On June 28, 1919, Lehigh University held its Victory Peace Reunion in celebration of the end of World War I and in mourning of the alumni who gave their lives in service to the country. According to the Lehigh Alumni Bulletin article*, Lehigh was the only University to hold a peace celebration on this day, the same day as the signing of the Treaty of Versailles. Every class from 1870 to 1919 was represented in the attendance for this event. There was an event known as the P-rade that is one of the most remembered events during this celebration. Each class marched with its class flag while returning veterans held American flags and their squad numbers. The air was filled with cheers of “Lehigh! Victory!! Peace!!!” That night, the entire student populace and the returning alumni witnessed Lehigh defeat Lafayette four to one in a baseball game. The next day, memorial services were held at the chapel. Many who attended these two days said that this event would be remembered forever.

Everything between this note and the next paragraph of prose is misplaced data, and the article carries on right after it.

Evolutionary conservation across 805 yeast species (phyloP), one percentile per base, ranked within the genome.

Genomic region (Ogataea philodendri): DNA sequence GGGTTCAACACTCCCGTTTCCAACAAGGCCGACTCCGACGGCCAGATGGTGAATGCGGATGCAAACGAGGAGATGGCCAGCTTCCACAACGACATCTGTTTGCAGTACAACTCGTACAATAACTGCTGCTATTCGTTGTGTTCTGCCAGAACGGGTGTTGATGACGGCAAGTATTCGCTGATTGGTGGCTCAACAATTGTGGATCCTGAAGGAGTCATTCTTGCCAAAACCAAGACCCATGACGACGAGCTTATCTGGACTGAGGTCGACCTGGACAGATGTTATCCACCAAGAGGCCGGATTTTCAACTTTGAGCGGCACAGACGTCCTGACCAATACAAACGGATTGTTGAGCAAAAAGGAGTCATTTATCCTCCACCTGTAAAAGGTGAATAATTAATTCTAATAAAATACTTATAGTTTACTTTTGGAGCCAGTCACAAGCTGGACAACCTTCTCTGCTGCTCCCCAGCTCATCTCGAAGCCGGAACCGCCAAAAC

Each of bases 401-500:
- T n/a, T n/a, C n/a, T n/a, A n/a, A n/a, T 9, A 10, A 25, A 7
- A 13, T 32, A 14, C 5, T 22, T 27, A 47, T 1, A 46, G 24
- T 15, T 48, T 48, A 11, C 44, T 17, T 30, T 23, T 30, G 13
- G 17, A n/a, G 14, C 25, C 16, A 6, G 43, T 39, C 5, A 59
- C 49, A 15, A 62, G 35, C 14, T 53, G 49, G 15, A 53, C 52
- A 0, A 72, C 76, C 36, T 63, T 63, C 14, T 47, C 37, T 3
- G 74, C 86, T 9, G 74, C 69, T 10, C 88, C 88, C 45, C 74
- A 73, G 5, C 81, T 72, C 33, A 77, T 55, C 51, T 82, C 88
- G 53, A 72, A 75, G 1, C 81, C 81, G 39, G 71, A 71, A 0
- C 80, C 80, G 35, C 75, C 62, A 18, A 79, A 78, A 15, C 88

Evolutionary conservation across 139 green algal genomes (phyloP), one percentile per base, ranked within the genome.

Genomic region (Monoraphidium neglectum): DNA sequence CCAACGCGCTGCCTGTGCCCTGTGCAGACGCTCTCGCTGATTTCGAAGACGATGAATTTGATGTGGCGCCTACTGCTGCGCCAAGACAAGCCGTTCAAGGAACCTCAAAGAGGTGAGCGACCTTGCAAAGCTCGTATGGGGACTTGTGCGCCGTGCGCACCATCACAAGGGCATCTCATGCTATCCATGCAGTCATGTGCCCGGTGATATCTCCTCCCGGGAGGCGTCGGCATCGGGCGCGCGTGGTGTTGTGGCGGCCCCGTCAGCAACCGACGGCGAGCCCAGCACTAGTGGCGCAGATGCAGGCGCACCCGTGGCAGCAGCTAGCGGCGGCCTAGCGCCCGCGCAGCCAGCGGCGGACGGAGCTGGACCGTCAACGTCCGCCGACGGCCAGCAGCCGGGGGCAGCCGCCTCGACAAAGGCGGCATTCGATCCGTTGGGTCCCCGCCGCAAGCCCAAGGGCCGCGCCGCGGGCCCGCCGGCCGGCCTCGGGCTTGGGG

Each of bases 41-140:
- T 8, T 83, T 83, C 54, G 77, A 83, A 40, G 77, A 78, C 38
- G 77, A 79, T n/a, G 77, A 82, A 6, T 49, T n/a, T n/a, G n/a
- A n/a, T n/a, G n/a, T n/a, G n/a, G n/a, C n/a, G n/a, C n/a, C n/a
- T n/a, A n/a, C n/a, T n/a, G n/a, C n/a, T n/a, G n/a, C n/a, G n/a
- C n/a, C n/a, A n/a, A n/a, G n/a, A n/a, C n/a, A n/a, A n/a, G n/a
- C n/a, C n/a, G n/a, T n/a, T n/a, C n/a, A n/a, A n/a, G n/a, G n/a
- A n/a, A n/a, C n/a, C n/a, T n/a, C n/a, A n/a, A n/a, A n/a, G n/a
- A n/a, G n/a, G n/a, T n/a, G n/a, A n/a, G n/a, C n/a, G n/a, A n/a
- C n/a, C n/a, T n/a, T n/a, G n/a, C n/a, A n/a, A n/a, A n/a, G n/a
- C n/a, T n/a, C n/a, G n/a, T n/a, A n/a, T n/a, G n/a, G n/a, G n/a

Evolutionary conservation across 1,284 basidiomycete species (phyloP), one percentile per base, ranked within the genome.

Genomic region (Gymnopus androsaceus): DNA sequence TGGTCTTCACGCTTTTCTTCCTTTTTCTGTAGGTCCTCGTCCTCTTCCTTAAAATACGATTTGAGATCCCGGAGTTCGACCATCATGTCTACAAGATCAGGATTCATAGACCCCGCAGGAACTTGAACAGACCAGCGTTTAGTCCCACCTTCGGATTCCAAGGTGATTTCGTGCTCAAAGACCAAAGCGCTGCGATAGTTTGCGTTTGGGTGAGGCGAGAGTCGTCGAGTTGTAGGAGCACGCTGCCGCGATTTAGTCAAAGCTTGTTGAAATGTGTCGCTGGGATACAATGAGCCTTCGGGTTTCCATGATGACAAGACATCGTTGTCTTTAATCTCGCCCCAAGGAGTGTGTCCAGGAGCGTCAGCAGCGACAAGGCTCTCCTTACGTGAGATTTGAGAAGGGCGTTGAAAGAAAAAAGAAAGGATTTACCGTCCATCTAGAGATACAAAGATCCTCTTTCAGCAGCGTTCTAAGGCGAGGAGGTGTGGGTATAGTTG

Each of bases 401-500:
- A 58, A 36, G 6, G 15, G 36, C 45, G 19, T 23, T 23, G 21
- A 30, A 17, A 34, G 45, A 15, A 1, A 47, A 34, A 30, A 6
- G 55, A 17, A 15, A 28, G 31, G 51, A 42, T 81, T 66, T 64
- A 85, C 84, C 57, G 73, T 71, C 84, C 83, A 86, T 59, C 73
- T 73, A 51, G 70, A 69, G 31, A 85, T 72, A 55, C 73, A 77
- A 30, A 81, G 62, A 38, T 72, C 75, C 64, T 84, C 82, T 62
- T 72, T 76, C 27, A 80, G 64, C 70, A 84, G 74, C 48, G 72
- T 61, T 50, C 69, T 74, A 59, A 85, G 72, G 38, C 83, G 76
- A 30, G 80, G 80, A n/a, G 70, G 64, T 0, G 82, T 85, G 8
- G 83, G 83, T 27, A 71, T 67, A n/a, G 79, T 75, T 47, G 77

service-parade

Lehigh Alumni Bulletin, volume 7, issue 1, August 1919

*LTS and Special Collections are proud to bring you digital archives of Lehigh’s historical publications such as Lehigh Alumni Bulletin (1913-1951), The Brown and White (1896-2012), The Epitome (1875-2008), Course Catalogs (1866-1994). Contact Special Collections to access to these and many other significant collections.

Go Lehigh!